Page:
Managing Security With Your Internet Marketing Strategy

Managing Security With Your Internet Marketing Strategy

As a marketing specialist, your job is to spread the word about your client’s product or service in the most favourable of lights.

That in and of itself isn’t always easy; your client’s service may not be the best available, and there may be competing products that are equal to, better or even cheaper than what you need to market. Much of marketing then is selling the idea.

Knowing that, what could be worse for your marketing efforts than losing client data, having critical accounts stolen or losing your computer? It’s the worst-case scenario and something most of us hope to never experience. So how bad does it really get?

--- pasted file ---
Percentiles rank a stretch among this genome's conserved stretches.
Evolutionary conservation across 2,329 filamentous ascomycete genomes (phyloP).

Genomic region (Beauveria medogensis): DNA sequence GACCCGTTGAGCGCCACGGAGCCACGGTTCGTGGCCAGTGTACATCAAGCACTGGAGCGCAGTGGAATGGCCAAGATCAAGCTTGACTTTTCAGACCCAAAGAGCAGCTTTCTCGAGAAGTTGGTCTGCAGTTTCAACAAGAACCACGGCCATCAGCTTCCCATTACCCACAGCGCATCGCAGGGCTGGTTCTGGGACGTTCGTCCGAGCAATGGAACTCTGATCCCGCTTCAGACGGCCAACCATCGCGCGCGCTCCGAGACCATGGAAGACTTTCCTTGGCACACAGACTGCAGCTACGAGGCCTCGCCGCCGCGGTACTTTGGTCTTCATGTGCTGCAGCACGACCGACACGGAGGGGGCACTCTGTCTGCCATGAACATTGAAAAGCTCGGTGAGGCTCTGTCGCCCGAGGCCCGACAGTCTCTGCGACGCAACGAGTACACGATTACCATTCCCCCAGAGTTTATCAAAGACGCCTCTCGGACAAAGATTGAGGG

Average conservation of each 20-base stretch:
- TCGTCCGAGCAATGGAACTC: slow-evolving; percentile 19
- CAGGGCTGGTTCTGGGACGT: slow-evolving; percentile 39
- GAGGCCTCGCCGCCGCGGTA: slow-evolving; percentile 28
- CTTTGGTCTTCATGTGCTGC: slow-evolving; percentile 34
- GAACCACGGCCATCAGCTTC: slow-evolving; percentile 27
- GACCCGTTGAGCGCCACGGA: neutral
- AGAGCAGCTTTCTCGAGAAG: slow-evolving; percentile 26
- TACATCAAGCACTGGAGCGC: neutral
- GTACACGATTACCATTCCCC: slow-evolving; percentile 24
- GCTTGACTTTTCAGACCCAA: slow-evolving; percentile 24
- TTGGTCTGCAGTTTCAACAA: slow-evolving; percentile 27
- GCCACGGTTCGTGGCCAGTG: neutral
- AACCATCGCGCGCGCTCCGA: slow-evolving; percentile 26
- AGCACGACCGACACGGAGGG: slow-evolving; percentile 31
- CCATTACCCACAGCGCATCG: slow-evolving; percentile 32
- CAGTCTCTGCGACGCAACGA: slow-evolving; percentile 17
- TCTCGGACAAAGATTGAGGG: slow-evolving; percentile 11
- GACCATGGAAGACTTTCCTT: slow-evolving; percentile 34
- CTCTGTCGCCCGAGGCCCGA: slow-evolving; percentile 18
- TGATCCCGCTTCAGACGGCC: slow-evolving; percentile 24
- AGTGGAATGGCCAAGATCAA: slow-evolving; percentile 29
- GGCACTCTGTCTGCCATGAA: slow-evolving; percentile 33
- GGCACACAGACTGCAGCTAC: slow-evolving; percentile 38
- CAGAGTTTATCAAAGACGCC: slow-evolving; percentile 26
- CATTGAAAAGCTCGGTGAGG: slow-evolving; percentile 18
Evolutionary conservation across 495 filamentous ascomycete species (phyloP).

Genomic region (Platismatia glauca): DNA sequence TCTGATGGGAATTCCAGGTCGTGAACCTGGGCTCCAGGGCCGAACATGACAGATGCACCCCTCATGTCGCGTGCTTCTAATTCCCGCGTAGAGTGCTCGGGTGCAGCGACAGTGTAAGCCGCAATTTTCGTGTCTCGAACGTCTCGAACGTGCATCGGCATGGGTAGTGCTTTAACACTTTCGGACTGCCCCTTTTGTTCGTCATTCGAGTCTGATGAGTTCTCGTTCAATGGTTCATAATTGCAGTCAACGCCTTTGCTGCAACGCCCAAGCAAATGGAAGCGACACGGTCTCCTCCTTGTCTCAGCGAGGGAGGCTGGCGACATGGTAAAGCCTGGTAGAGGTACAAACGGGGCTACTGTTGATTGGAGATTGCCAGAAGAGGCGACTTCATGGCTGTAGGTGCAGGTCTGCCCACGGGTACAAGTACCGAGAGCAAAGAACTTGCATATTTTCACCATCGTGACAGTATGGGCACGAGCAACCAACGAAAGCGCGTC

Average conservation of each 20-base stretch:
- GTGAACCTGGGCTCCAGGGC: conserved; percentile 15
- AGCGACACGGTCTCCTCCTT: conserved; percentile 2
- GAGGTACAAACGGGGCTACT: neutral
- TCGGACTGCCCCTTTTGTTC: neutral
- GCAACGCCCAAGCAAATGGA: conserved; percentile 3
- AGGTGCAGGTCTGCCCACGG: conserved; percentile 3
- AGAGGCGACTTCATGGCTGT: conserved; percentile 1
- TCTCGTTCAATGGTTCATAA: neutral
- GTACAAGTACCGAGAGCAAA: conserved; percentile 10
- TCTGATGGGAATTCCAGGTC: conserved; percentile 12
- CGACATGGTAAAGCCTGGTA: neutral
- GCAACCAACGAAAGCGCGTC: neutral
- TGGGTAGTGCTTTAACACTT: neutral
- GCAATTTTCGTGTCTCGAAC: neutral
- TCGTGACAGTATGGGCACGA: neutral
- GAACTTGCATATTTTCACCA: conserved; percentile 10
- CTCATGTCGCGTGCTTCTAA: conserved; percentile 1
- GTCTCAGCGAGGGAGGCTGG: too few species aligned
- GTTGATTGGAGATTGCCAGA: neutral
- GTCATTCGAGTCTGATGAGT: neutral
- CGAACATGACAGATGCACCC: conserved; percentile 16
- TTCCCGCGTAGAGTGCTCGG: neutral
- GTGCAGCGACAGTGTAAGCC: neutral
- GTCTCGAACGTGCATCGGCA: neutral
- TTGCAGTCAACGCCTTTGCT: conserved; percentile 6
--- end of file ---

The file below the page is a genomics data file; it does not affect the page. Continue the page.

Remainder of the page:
The Cost of Complacency

Every day there are security breaches in companies that never believed they could be a victim. It isn’t just a company’s reputation that gets hurt though. The costs of a data breach can be extraordinary.

Research done by Kaspersky not only shows that an astonishing number of companies experience breaches, but that the costs are exorbitant. Take a small business:

  • Data breaches averaged in cost at around £38,000
  • Indirect losses from inability to sell or operate averaged around £8,000
  • Additional incalculable losses were attributed to inability to operate the business temporarily as a result